• Drink lots of fluids. In order to keep your body in the best possible shape, you need to hydrate it. It can prevent you from getting many unfortunate sicknesses.  
  • Eat properly! Your body needs the energy to accustom to the climate. Otherwise, you are much more prone to experience many unpleasant symptoms. 
  1. Weather 

Avoid extreme weather conditions by planning your trek between May and October. During those months, you’ll encounter warm, sunny, and clear weather — the ideal conditions for climbing. Colder months can be much more dangerous not only during the climb but also when camping. You’ll have to pack more warm clothes and special tents to keep yourself warm. That means you will have to carry more items in your bags which might negatively affect your physical performance. 

5. Khumbu Cough

It is quite common to cough more as you go higher. Locals call it “the Khumbu cough”. What’s more, there is no scientifically proven cause or treatment for this sickness. Sometimes the coughing can get really violent, to the point where it interrupts your sleep. The most popular way to avoid Khumbu cough is to breathe humidified air. You can use special masks to do that. Don’t forget to pack coughing drops and pills which can relieve the pain. 

6.  High Prices 

Prices on each camp will rise, as they are located on higher altitudes. Some of the goods need to come a long way to arrive at the camp, so their prices might shock you at first. Facilities such as hot showers or ATMs also require a sufficient amount of money. WiFi in some of the camps costs from $1-5 per hour, and it can be quite useful sometimes. 

  1.  Avalanches  

Avalanches tend to appear in certain areas. The possibility of their occurrence increases as the altitude level rises. There are three popular routes used by mountaineers to climb Everest – North Col, South Col, and Khumbu Ice Falls. All of them are at a high risk of avalanches. There is not a lot to do in order to control the mountain itself, but there are always ways to minimize the danger. Try to climb through those high-risk areas in the early parts of the day. At those times the sun won’t have warmed the snow enough to start sliding, so the likelihood of an avalanche will be significantly decreased.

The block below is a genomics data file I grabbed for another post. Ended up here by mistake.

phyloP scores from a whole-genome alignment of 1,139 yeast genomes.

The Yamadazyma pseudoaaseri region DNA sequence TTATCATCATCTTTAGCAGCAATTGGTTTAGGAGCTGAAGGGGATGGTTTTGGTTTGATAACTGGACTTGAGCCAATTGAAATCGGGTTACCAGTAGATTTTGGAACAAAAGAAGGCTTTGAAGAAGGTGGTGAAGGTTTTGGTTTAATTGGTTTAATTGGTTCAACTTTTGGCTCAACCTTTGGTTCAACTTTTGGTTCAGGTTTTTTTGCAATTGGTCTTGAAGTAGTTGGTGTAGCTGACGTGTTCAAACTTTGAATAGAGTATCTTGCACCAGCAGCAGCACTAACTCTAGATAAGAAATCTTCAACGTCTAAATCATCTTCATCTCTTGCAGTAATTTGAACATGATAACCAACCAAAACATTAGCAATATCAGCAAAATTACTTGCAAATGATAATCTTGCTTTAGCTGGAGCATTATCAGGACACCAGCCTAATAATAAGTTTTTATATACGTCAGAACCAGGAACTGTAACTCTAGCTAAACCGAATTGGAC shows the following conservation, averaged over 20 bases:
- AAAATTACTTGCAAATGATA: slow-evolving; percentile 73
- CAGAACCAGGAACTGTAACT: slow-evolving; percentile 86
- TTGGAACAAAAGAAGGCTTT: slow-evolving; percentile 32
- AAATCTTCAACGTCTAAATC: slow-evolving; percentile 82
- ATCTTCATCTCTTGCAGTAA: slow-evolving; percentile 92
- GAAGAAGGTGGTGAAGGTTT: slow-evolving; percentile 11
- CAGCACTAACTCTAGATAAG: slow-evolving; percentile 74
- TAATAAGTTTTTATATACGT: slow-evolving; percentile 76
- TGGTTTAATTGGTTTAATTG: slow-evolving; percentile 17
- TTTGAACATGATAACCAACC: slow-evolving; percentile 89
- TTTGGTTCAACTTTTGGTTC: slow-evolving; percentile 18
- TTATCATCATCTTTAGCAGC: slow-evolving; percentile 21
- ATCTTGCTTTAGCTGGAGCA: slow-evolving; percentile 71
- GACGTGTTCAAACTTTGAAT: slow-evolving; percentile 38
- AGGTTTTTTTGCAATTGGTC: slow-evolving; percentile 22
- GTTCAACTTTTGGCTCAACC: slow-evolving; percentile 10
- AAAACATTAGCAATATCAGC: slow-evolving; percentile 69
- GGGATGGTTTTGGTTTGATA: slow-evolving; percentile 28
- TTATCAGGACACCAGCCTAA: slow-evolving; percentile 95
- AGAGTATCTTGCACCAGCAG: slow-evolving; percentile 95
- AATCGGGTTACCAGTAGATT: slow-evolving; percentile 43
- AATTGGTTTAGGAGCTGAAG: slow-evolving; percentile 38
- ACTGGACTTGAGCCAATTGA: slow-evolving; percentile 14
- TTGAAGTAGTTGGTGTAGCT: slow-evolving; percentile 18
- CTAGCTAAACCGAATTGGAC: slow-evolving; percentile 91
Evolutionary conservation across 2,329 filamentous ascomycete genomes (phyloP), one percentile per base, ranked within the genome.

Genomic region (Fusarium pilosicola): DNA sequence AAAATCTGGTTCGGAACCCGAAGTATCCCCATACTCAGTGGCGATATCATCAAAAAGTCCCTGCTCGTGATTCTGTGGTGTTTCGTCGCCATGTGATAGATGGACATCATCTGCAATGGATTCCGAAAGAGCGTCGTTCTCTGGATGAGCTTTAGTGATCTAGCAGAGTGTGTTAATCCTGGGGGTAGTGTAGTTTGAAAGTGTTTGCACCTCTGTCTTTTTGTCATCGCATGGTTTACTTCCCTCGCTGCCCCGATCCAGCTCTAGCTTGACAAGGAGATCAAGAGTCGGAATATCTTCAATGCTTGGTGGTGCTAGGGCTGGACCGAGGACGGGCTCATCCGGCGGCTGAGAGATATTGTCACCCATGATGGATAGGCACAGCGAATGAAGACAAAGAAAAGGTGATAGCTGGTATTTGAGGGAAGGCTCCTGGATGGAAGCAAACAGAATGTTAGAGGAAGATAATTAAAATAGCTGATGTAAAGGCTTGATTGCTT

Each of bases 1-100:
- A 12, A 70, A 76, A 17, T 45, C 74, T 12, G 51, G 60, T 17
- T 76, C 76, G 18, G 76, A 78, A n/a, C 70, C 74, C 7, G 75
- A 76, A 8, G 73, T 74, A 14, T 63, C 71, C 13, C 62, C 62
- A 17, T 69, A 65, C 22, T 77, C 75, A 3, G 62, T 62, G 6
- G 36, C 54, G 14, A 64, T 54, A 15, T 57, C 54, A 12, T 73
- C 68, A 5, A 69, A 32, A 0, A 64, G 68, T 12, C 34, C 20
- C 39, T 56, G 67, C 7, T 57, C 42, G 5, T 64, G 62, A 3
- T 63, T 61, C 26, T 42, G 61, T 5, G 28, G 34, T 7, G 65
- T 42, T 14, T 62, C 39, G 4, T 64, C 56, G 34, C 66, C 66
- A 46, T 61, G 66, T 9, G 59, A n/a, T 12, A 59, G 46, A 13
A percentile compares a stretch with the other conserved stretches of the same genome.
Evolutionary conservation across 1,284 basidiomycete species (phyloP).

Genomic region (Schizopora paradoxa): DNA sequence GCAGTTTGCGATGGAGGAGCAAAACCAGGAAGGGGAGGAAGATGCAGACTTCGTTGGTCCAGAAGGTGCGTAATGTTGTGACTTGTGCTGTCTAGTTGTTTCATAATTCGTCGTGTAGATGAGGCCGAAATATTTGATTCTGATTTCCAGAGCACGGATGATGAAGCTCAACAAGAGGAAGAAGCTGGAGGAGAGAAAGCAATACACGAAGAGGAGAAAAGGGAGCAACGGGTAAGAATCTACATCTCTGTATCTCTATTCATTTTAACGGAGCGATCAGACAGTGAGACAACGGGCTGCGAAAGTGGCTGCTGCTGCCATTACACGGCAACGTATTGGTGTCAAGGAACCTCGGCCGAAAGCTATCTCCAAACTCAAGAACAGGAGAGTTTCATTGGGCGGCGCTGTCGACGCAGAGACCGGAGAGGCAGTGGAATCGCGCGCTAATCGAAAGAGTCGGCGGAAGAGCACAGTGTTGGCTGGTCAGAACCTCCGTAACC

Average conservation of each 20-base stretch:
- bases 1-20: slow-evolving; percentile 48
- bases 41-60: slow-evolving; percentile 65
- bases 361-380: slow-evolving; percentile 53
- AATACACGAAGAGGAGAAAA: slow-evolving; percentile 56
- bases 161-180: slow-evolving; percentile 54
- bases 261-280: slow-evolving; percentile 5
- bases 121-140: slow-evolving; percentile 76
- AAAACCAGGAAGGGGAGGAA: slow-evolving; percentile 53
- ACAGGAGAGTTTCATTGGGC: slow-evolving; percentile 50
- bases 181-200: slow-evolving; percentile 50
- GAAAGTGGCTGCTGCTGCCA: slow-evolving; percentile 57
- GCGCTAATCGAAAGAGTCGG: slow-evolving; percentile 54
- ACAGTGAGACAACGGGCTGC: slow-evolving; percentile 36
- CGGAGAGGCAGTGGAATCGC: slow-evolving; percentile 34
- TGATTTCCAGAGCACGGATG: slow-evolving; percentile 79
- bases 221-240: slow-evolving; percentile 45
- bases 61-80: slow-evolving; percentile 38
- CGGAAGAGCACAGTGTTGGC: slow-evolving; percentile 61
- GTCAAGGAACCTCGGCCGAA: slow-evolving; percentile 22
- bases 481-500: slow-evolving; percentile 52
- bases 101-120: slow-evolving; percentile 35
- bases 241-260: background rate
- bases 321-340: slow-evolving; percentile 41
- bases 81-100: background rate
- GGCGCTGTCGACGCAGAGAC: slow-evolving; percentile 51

Reaching the top of Mount Everest can be a blissful experience, once you learn how to step out of your comfort zone. There is nothing more satisfying than feeling the wind and sun rays hit your cheeks at the very top of the tallest mountain in the world.  

However, all great achievements demand even greater sacrifices. In that case, scrupulous preparation and self-belief is a necessity. Still, try to remember that you are on holiday! Enjoy yourself as your journey continues. There are many things that will make this experience beyond special. Pushing your limits and an increased feeling of self-worth are just some of the most important changes which can come as a result of climbing Mount Everest.